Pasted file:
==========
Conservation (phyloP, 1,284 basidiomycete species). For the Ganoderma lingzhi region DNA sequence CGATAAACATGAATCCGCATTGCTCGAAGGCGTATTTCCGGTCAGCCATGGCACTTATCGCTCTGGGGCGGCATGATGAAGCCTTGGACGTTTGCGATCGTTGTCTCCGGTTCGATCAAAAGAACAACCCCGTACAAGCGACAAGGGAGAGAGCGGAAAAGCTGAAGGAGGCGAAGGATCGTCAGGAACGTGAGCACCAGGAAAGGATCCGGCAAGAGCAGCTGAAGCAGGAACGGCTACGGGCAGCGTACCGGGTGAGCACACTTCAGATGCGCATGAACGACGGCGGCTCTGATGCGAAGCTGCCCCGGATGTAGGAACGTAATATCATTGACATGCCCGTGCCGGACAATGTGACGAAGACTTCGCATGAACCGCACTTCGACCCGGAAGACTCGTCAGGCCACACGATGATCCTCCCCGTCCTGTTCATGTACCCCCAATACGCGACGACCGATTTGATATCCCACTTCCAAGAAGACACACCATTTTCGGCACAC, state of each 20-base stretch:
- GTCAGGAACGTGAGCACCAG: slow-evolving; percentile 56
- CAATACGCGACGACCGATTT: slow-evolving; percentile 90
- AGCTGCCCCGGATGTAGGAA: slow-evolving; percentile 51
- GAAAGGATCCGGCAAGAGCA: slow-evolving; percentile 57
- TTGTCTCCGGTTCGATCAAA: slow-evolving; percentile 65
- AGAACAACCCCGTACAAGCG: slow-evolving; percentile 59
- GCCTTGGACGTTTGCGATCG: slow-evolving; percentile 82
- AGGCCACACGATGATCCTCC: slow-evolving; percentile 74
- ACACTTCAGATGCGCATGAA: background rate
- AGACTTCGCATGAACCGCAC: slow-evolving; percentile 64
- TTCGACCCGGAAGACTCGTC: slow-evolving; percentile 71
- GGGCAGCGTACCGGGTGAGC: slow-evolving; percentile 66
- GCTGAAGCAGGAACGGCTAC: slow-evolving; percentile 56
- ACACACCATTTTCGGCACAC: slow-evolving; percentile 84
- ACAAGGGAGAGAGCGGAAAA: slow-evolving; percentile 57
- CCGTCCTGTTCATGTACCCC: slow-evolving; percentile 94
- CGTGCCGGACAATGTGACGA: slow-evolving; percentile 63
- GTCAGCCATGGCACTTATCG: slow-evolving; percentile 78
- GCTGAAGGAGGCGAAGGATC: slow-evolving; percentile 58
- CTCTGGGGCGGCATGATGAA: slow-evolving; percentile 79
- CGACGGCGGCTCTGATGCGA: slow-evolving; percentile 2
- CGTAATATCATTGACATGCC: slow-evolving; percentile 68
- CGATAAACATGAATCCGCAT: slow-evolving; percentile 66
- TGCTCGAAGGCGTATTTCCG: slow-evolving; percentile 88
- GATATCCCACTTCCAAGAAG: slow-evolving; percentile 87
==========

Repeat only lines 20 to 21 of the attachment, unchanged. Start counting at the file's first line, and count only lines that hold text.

- GCTGAAGGAGGCGAAGGATC: slow-evolving; percentile 58
- CTCTGGGGCGGCATGATGAA: slow-evolving; percentile 79